WHAT LIVES ON A WIND-TIDAL FLAT?

A casual observer would quickly conclude that wind-tidal flats are devoid of life.  Irregular flooding, hot summer temperatures, little freshwater inflow, and salty soils donít allow typical marsh plant communities to develop.  Although not found on all wind-tidal flats, felt-like mats (Fig. 5) of microscopic, one-celled, blue-green algae (Cyanobacteria) behave like plant communities, that is, they convert sunlight into energy that can be used by other organisms (photosynthesis; primary production). 

Flats that are frequently flooded are important biomass conversion sites, that is, areas where primary production is converted into animal biomass for use by higher-level consumers.  Although some primary production is directly consumed, much of it enters the food chain as detritus.  Many invertebrates live on the surface of the flats (epibenthic) or within the substrate (benthic or infauna) and are the primary consumers on wind-tidal flats (Fig. 6). 



Flooding is necessary for abundant benthic and epibenthic invertebrate communities to develop and persist on wind-tidal flats.  Swimming invertebrates, such as shrimp and blue crabs, may be found on flats when they are flooded.  Most benthic and epibenthic invertebrates are recruited to wind-tidal flats during the seasonal high tides that occur along the Texas Gulf Coast during fall.  Benthic invertebrates are usually most abundant during winter and spring.  Few if any survive the summer low tides when flats are exposed for long periods of time and become very hot, dry, and extremely salty.

Many aquatic and semi-aquatic benthic organisms are found in the wet areas of tidal flats.  At the interface between the flat and the adjacent bay where there is little chance of drying out, polychaetes, amphipods and tanaids are the most common organisms.  Sometimes bivalves are found deep in the sediments, but they are not very common.  In wet areas at slightly higher elevations, fly larvae are the most common organisms.  In the higher, drier areas of tidal flats, salt-water adapted insects like rove beetles (Family Staphylinidae) that live on the surface are the only invertebrates able to survive.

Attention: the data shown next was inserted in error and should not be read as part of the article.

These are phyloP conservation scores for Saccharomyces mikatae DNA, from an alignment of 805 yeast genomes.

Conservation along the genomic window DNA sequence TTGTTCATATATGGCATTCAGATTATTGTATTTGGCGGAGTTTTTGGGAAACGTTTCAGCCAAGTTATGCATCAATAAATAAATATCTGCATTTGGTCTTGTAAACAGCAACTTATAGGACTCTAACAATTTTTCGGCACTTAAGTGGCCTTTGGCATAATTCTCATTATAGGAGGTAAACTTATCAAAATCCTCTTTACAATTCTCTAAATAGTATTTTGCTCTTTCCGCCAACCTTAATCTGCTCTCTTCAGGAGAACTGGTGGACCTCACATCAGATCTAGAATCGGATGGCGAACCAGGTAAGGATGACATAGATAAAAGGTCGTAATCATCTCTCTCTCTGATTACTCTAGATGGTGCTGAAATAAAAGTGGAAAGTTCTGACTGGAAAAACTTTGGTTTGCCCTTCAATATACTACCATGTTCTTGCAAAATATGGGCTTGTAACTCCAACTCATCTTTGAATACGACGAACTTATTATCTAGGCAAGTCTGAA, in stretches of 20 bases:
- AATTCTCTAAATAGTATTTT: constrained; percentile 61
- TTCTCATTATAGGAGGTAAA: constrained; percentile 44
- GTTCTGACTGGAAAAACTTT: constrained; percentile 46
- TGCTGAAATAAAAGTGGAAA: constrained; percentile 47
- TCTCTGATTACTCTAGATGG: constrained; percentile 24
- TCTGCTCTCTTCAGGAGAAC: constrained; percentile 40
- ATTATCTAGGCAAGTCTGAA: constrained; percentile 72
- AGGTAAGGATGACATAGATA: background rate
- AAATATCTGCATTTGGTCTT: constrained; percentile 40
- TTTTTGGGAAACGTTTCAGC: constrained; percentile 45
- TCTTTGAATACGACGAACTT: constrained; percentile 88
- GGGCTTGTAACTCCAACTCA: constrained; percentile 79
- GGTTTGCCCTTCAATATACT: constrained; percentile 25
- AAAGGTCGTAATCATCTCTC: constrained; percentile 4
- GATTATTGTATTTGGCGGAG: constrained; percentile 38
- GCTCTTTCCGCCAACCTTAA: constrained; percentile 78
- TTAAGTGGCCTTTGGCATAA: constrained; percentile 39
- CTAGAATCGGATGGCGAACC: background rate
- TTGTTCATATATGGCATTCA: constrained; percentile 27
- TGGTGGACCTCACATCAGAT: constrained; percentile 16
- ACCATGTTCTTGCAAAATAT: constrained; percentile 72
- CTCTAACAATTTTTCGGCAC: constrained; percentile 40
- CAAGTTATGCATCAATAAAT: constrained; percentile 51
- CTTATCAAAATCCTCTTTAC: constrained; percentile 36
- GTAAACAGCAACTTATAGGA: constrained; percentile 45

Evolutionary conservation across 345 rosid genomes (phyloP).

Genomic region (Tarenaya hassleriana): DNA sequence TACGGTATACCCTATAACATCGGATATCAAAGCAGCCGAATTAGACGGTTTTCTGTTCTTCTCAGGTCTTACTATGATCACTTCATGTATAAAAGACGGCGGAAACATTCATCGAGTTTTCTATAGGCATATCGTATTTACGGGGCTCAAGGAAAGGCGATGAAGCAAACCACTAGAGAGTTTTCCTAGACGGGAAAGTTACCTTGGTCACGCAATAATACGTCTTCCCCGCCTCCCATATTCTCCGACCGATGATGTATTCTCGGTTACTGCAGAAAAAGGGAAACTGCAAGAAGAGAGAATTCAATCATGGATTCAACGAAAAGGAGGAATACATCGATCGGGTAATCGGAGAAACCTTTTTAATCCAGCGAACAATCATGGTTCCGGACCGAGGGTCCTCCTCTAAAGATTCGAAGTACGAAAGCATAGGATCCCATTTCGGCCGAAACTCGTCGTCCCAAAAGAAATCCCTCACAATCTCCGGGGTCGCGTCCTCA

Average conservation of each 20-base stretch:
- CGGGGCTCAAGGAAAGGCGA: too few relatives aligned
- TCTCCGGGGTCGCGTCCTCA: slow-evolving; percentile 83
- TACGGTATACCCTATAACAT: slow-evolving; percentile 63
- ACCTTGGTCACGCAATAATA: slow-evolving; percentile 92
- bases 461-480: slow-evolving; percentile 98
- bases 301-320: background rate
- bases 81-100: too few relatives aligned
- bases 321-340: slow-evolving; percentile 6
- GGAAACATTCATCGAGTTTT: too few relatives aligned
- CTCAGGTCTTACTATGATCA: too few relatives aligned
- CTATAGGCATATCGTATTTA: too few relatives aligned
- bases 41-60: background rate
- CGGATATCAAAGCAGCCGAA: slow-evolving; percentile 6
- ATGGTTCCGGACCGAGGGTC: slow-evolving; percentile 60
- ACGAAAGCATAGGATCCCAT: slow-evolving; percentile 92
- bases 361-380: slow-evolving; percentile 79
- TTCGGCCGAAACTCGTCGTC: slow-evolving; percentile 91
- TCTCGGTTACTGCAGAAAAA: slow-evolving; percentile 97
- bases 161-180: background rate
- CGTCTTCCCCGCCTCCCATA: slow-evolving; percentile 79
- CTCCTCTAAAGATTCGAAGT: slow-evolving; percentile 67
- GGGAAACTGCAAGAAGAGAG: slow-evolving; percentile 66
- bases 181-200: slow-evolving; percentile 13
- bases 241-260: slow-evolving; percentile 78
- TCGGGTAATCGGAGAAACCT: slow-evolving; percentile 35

Although fish such as sheepshead minnows may be found on wind-tidal flats when they are flooded, shorebirds that use exposed flats as foraging habitat are the most important vertebrate organisms found on tidal flats.  Wind-tidal flats in the Laguna Madre are one of the most significant feeding areas for shorebirds on the Texas Gulf Coast.  At least 26 species of shorebirds have been reported on wind-tidal flats in the Coastal Bend.  Several shorebird feeding guilds can be found.  Shorebirds such as plovers find their food using their eyes.  They see their prey or some evidence of the prey, like a burrow entrance, then use their bills to capture it.  Other shorebirds like sandpipers and dowitchers find food by probing into the substrate and feeling their prey with special cells (Herbst corpuscles) at the end of their bills.  These organs cause the bill to open and the prey is captured.  The prey that shorebirds capture is determined by the length of their bill and their feeding strategy (Fig. 7).


Figure 7.  Diagram showing different shorebird feeding styles.

 


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